BBC Radio 4, 18 May 2013
Scott Fitzgerald's great novel tells a tale familiar from great
Fifties movies such as Sunset Boulevard (1950), and The Big Knife (1955) about the seamy side of Hollywood,
in which surfaces matter, insincerity reigns and qualities such as love, loyalty and passion come in short supply.
Nonetheless Bill Bryden's production
presented the material in a haunting way - by beginning the story with a radio announcement, ostensibly from the Thirties,
for a programme on "Great Americans." The subject of this particular profile is Monroe Stahr (Aiden Gillen) - movie
mogul, star-maker and emotional wreck. Presiding over one of Hollywod's major dream-factories, he works eighteen-hour
days comprised of an endless whirl of talent meetings, script conferences, preening his stars' emotional feathers and placating
the business people in charge of his studio.
The frame story set the tone for the ensuing action, that contrasted Stahr's professional
life with his chaotic personal life; it seems that he cannot find the right woman, even though he falls passionately in love
with Kathleen (Charlotte Emmerson). The problem is entirely Stahl's; having spent his entire life cocooned in a Hollywood
studio, he has a pathological inability to separate dream-worlds from truth. Fitzgerald's story assumes a political
angle when Stahl meets Bremmer (Jack Shepherd), a colleague who explains - in patient detail - how Hollywood consciously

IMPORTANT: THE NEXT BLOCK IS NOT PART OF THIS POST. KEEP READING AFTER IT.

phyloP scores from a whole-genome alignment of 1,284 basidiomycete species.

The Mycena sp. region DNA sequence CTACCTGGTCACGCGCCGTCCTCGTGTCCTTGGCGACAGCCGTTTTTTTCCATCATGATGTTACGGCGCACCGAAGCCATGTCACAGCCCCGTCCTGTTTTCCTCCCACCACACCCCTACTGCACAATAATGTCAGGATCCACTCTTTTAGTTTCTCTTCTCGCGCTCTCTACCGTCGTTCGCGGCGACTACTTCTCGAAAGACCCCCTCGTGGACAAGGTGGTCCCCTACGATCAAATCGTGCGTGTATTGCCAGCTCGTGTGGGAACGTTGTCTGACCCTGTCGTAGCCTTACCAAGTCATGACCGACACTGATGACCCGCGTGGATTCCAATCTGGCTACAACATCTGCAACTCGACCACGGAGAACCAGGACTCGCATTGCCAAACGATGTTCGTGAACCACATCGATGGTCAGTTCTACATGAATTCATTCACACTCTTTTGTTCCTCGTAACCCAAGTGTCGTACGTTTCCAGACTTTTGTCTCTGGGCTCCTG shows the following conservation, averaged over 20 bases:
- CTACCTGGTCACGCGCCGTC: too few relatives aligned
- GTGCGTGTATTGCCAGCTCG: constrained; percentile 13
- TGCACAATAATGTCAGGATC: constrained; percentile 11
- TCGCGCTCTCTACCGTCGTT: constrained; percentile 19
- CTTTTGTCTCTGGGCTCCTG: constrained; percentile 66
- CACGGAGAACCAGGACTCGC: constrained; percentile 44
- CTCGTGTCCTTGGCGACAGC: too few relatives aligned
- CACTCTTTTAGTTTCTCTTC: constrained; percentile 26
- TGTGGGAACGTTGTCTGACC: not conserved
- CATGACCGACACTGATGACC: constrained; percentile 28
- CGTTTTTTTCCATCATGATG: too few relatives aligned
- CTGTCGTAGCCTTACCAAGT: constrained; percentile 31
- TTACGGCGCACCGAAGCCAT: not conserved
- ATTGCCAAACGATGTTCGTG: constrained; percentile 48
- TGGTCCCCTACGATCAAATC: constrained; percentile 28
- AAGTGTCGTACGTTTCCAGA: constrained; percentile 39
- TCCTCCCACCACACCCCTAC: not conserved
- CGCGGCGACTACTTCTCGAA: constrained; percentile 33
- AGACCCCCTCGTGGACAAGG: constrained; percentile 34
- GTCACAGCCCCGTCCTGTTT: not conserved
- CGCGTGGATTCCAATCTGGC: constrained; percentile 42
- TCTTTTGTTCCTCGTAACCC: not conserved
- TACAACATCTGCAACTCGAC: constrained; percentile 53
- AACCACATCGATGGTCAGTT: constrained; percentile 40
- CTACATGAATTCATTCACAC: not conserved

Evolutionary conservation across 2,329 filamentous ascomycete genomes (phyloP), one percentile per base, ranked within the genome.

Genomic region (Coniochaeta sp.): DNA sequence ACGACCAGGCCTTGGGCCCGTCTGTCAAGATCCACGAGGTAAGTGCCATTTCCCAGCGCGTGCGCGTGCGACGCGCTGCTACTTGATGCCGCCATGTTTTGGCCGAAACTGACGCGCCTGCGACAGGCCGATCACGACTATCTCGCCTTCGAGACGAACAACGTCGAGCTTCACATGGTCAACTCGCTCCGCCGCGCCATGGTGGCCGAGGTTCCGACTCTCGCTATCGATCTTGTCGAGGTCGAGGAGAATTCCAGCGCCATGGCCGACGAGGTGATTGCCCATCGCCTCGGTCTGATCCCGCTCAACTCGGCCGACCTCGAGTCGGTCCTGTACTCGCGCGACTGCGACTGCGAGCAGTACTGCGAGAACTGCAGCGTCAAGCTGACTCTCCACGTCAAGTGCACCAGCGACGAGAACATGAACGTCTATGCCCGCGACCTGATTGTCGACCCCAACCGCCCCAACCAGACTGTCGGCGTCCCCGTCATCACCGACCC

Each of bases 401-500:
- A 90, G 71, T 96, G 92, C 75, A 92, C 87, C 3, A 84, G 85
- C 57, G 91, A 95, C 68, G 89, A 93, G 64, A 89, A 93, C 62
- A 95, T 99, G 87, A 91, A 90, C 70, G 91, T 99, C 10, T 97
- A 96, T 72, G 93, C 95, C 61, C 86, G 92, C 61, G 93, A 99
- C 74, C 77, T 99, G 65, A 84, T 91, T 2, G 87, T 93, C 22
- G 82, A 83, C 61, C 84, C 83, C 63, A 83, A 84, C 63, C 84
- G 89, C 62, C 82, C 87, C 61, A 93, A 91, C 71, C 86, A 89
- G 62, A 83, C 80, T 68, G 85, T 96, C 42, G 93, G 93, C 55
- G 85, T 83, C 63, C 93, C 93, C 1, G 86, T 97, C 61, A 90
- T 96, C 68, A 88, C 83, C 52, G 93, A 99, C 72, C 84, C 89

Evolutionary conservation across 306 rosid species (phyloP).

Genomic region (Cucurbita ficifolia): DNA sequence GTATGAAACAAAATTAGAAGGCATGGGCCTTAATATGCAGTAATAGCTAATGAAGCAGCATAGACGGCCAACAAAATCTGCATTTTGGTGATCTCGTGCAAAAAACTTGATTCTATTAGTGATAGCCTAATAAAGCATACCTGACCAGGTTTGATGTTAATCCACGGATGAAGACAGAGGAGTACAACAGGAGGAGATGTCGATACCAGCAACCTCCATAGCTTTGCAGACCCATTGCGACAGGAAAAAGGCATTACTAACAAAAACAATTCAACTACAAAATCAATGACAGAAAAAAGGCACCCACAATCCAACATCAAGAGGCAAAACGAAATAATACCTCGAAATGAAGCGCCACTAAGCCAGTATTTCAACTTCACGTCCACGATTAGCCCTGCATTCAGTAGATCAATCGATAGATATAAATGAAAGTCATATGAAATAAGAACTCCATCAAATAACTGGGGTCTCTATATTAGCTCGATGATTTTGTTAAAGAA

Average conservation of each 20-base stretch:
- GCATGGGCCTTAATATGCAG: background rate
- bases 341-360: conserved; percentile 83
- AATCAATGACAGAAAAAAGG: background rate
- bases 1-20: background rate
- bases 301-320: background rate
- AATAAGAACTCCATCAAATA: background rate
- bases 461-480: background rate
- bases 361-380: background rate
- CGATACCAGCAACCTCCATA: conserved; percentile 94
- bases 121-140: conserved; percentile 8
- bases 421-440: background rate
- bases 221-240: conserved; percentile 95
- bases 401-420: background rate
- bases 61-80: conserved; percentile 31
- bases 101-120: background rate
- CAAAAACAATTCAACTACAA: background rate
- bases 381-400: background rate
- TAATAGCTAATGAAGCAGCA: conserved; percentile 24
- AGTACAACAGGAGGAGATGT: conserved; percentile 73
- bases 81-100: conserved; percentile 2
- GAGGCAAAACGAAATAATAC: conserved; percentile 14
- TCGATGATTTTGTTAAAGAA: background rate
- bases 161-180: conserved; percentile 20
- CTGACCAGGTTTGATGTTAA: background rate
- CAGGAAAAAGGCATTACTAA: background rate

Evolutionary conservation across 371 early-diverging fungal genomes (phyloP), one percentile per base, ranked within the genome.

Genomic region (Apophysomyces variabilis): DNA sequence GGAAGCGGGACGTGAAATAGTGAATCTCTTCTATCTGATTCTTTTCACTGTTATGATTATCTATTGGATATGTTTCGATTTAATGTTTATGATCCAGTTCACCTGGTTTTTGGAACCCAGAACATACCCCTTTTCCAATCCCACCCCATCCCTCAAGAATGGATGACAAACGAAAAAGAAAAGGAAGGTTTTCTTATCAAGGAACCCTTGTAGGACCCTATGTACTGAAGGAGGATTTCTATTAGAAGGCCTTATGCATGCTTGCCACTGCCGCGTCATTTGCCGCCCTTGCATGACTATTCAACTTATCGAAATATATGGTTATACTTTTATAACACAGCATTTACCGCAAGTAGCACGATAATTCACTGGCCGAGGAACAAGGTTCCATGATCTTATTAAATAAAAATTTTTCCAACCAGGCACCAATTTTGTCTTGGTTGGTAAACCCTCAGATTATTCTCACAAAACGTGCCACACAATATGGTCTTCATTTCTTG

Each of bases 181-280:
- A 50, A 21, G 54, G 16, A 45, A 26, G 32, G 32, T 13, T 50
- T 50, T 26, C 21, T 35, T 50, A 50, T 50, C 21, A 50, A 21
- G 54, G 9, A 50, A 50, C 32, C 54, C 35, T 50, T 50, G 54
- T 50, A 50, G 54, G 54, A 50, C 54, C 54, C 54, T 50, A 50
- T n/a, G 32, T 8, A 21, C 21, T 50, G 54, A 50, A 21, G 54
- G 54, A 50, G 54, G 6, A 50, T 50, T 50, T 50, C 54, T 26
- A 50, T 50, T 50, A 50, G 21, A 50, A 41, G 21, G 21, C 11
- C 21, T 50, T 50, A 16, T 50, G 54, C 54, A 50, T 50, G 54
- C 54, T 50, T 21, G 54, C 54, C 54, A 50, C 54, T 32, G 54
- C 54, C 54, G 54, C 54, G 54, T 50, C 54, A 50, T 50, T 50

ostracizes those with any left-wing political beliefs. Goaded into action, Stahl insists that it's much more important
to maintain a dream-world (chiefly because of box-office concerns) rather than descending into the grimy world of Politics.
Eventually there are those who
suffer in this world - especially the screenwriters, who are told what to write and how to write it, while suppressing any
creative talents of their own. This aspect of the story has been inspired by Fitzgerald's own bitter experiences of
working in Hollywood; at one point Bryden's production makes a deliberately self-conscious reference to Fitzgerald himself.
In the end Stahl meets a violent
end; his demise is marked with a spontaneous outpouring of tributes from his so-called colleagues, especially Brady (Michael
Feast), who celebrates Stahl's "achievements," even though the two of them were deadly enemies. But this is the dream-factory
where surfaces matter, and the studio bosses worked long and hard to hide anything unsavoury from the public gaze.
The production ended as it had begin, with another radio broadcast marking Stahl's passing; in its way, it was equally as
insincere as the broadcast at the beginning.